Goings on this week in Tacoma:
2018 Art+Sci Salon sessions begin at Kittredge Gallery
The Art+Sci Salon is a collaboration that brings local artists and scientists, interdisciplinary thinkers and faculty members from University of Puget Sound and University of Washington-Tacoma together through conversations and collaborations.
The 2018 series of the Art+Sci Salon takes place at UPS’s Kittredge Gallery on Jan. 25 at 6 p.m. and will start the year off with the theme “Interface.” The event will feature interdisciplinary artists working at the interfaces of the digital and physical; object and phenomena; natural and man-made; and art and science. Come converse, collaborate and bring a friend.
Also, save the date for Feb. 22, 5 p.m., when we will have a special Art+Sci Workshop featuring artists Dr. Joel Ong and Mick Larusso.
Jan. 25 Art+Sci Salon participants:
- Afroditi Psarra (U of WA DXARTS professor),
Afroditi Psarra, PhD (Athens, 1982), is a multidisciplinary artist working with e-textiles, do it yourself electronics and sound. Her artistic interest focuses on concepts such as the body as an interface, contemporary handicrafts and folk tradition, pop iconography, retrofuturistic aesthetics and the role of women in contemporary culture. Her artworks include a wide variety of media and techniques that extend from embroidery, soft circuits, hacking and creative coding, to interactive installations and sound performances.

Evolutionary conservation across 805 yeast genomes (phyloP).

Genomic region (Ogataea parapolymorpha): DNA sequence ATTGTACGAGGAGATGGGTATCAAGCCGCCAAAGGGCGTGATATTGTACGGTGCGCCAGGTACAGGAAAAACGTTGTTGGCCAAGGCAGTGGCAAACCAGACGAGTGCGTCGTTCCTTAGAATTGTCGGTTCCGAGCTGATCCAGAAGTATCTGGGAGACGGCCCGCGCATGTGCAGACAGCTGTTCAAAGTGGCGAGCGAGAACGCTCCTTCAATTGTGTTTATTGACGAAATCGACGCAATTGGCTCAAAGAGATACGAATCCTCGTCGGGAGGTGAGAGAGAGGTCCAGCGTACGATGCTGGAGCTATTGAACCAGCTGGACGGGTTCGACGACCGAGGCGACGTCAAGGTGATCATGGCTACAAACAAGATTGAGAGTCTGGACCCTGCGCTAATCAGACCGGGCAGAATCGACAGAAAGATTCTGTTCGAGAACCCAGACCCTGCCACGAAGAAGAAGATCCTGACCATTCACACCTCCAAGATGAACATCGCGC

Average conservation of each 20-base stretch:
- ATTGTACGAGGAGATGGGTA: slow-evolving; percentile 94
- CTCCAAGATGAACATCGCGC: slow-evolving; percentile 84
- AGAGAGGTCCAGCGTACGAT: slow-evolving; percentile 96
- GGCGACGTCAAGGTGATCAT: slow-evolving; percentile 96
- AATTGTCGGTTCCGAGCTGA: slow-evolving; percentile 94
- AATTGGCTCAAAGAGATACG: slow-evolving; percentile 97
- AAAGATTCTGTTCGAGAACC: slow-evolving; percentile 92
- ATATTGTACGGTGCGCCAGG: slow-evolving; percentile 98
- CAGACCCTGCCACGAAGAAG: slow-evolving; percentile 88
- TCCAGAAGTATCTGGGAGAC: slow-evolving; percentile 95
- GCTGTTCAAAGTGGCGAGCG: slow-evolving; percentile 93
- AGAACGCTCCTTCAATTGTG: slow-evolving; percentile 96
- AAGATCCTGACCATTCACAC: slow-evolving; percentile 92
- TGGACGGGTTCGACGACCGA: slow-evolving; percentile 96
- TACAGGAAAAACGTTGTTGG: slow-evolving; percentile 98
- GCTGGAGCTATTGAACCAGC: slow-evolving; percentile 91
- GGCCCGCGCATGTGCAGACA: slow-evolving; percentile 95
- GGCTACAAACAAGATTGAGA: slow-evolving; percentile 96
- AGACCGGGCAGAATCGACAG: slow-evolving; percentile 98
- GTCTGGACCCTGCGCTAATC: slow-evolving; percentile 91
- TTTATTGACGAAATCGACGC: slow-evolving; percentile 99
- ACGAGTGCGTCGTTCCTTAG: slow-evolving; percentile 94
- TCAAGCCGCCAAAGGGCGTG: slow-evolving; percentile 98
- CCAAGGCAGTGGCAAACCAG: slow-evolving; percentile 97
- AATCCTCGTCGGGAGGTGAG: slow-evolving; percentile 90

She holds a PhD in image, technology and design from the Complutense University of Madrid. Her academic research cyberpunk and new media art focuses on the merge of science fiction ideas and concepts with performative and digital practices, and offers a philosophical, sociological and aesthetic analysis of the influence of new technologies in the contemporary artistic process.
- Rebecca Cummins (U of WA, photomedia, professor and chair),
PhD, University of Technology, Sydney, Australia, 2003
MA, University of New Mexico, 1982
BFA, University of Northern Iowa, 1979
Cummins explores the sculptural, experiential, and sometimes humorous possibilities of light and natural phenomena, often referencing the history of science and optics in installations that have included a machine for making rainbows, a photographic rifle, paranoid dinner-table devices, and a variety of sculptural and photographic approaches to marking time.
Her exhibitions include Hyper Design, 6th Shanghai Biennale, Shanghai, China; Timeless — time, landscape and new media, Quay Art Gallery, Images Festival, Toronto; YOUNIVERSE, The Biennial of Seville, Seville, Spain; Interlude: 366, Zendai Museum of Modern Art, Shanghai, China; Museum of Contemporary Art, Helsinki, Finland; The South Australia Biennale of Australian Art, Adelaide; Performance Space, Sydney; I Space, Chicago; and ILLUSION: Science Gallery, Trinity College, Dublin, Ireland.